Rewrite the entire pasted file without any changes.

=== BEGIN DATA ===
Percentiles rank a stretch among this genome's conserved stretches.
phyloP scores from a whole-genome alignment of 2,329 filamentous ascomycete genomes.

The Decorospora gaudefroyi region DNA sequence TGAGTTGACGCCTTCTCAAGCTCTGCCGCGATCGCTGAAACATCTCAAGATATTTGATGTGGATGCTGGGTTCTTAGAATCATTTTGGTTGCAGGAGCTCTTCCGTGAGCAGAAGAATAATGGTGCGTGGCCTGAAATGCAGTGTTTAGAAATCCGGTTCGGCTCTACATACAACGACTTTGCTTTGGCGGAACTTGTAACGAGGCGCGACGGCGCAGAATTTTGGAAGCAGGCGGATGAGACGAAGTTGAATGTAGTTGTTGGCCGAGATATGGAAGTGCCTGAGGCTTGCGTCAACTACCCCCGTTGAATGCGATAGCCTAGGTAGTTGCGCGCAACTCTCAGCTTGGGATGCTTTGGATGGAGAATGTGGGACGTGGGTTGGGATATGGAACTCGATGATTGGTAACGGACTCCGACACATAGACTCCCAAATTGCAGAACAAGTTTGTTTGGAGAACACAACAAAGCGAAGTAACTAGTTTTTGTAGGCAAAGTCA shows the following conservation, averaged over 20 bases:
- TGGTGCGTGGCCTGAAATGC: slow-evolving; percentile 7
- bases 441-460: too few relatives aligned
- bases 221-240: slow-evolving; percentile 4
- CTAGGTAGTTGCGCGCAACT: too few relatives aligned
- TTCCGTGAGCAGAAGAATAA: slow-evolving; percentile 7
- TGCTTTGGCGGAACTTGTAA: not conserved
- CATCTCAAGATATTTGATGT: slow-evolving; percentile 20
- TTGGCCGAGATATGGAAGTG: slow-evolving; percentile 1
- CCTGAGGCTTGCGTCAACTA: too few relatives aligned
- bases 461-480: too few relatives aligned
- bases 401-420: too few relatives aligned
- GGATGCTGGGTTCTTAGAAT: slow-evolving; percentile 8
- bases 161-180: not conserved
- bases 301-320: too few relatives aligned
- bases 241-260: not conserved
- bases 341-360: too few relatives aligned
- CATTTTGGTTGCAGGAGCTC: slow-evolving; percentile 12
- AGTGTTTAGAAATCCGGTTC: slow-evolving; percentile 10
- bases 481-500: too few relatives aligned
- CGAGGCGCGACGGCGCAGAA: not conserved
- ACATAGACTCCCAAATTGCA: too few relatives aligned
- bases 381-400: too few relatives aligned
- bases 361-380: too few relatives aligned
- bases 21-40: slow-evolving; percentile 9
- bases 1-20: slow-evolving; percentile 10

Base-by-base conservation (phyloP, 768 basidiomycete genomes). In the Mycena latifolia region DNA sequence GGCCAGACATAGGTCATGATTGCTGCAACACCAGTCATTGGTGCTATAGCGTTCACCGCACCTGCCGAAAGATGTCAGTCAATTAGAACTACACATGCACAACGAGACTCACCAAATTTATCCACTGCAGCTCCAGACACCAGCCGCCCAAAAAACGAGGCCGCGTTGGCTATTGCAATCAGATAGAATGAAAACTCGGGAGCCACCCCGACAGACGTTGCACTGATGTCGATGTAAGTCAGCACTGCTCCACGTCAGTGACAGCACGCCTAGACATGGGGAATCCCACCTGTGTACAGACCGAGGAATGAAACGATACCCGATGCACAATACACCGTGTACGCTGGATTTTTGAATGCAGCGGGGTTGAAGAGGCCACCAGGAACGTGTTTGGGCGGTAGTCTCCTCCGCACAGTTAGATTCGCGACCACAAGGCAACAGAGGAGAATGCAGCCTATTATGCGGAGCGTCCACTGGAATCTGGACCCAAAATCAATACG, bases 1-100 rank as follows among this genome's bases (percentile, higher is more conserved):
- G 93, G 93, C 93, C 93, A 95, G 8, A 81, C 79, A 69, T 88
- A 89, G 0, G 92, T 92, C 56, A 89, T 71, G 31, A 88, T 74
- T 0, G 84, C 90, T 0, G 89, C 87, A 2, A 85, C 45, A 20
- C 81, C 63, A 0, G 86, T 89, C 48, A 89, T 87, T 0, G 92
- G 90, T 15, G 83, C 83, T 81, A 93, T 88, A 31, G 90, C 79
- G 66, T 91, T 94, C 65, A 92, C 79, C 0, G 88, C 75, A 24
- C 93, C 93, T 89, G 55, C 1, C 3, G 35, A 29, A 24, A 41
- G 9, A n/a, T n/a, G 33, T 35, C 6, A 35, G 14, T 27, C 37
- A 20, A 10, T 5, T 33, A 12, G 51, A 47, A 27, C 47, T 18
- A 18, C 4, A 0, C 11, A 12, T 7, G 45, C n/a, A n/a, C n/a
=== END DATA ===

Percentiles rank a stretch among this genome's conserved stretches.
phyloP scores from a whole-genome alignment of 2,329 filamentous ascomycete genomes.

The Decorospora gaudefroyi region DNA sequence TGAGTTGACGCCTTCTCAAGCTCTGCCGCGATCGCTGAAACATCTCAAGATATTTGATGTGGATGCTGGGTTCTTAGAATCATTTTGGTTGCAGGAGCTCTTCCGTGAGCAGAAGAATAATGGTGCGTGGCCTGAAATGCAGTGTTTAGAAATCCGGTTCGGCTCTACATACAACGACTTTGCTTTGGCGGAACTTGTAACGAGGCGCGACGGCGCAGAATTTTGGAAGCAGGCGGATGAGACGAAGTTGAATGTAGTTGTTGGCCGAGATATGGAAGTGCCTGAGGCTTGCGTCAACTACCCCCGTTGAATGCGATAGCCTAGGTAGTTGCGCGCAACTCTCAGCTTGGGATGCTTTGGATGGAGAATGTGGGACGTGGGTTGGGATATGGAACTCGATGATTGGTAACGGACTCCGACACATAGACTCCCAAATTGCAGAACAAGTTTGTTTGGAGAACACAACAAAGCGAAGTAACTAGTTTTTGTAGGCAAAGTCA shows the following conservation, averaged over 20 bases:
- TGGTGCGTGGCCTGAAATGC: slow-evolving; percentile 7
- bases 441-460: too few relatives aligned
- bases 221-240: slow-evolving; percentile 4
- CTAGGTAGTTGCGCGCAACT: too few relatives aligned
- TTCCGTGAGCAGAAGAATAA: slow-evolving; percentile 7
- TGCTTTGGCGGAACTTGTAA: not conserved
- CATCTCAAGATATTTGATGT: slow-evolving; percentile 20
- TTGGCCGAGATATGGAAGTG: slow-evolving; percentile 1
- CCTGAGGCTTGCGTCAACTA: too few relatives aligned
- bases 461-480: too few relatives aligned
- bases 401-420: too few relatives aligned
- GGATGCTGGGTTCTTAGAAT: slow-evolving; percentile 8
- bases 161-180: not conserved
- bases 301-320: too few relatives aligned
- bases 241-260: not conserved
- bases 341-360: too few relatives aligned
- CATTTTGGTTGCAGGAGCTC: slow-evolving; percentile 12
- AGTGTTTAGAAATCCGGTTC: slow-evolving; percentile 10
- bases 481-500: too few relatives aligned
- CGAGGCGCGACGGCGCAGAA: not conserved
- ACATAGACTCCCAAATTGCA: too few relatives aligned
- bases 381-400: too few relatives aligned
- bases 361-380: too few relatives aligned
- bases 21-40: slow-evolving; percentile 9
- bases 1-20: slow-evolving; percentile 10

Base-by-base conservation (phyloP, 768 basidiomycete genomes). In the Mycena latifolia region DNA sequence GGCCAGACATAGGTCATGATTGCTGCAACACCAGTCATTGGTGCTATAGCGTTCACCGCACCTGCCGAAAGATGTCAGTCAATTAGAACTACACATGCACAACGAGACTCACCAAATTTATCCACTGCAGCTCCAGACACCAGCCGCCCAAAAAACGAGGCCGCGTTGGCTATTGCAATCAGATAGAATGAAAACTCGGGAGCCACCCCGACAGACGTTGCACTGATGTCGATGTAAGTCAGCACTGCTCCACGTCAGTGACAGCACGCCTAGACATGGGGAATCCCACCTGTGTACAGACCGAGGAATGAAACGATACCCGATGCACAATACACCGTGTACGCTGGATTTTTGAATGCAGCGGGGTTGAAGAGGCCACCAGGAACGTGTTTGGGCGGTAGTCTCCTCCGCACAGTTAGATTCGCGACCACAAGGCAACAGAGGAGAATGCAGCCTATTATGCGGAGCGTCCACTGGAATCTGGACCCAAAATCAATACG, bases 1-100 rank as follows among this genome's bases (percentile, higher is more conserved):
- G 93, G 93, C 93, C 93, A 95, G 8, A 81, C 79, A 69, T 88
- A 89, G 0, G 92, T 92, C 56, A 89, T 71, G 31, A 88, T 74
- T 0, G 84, C 90, T 0, G 89, C 87, A 2, A 85, C 45, A 20
- C 81, C 63, A 0, G 86, T 89, C 48, A 89, T 87, T 0, G 92
- G 90, T 15, G 83, C 83, T 81, A 93, T 88, A 31, G 90, C 79
- G 66, T 91, T 94, C 65, A 92, C 79, C 0, G 88, C 75, A 24
- C 93, C 93, T 89, G 55, C 1, C 3, G 35, A 29, A 24, A 41
- G 9, A n/a, T n/a, G 33, T 35, C 6, A 35, G 14, T 27, C 37
- A 20, A 10, T 5, T 33, A 12, G 51, A 47, A 27, C 47, T 18
- A 18, C 4, A 0, C 11, A 12, T 7, G 45, C n/a, A n/a, C n/a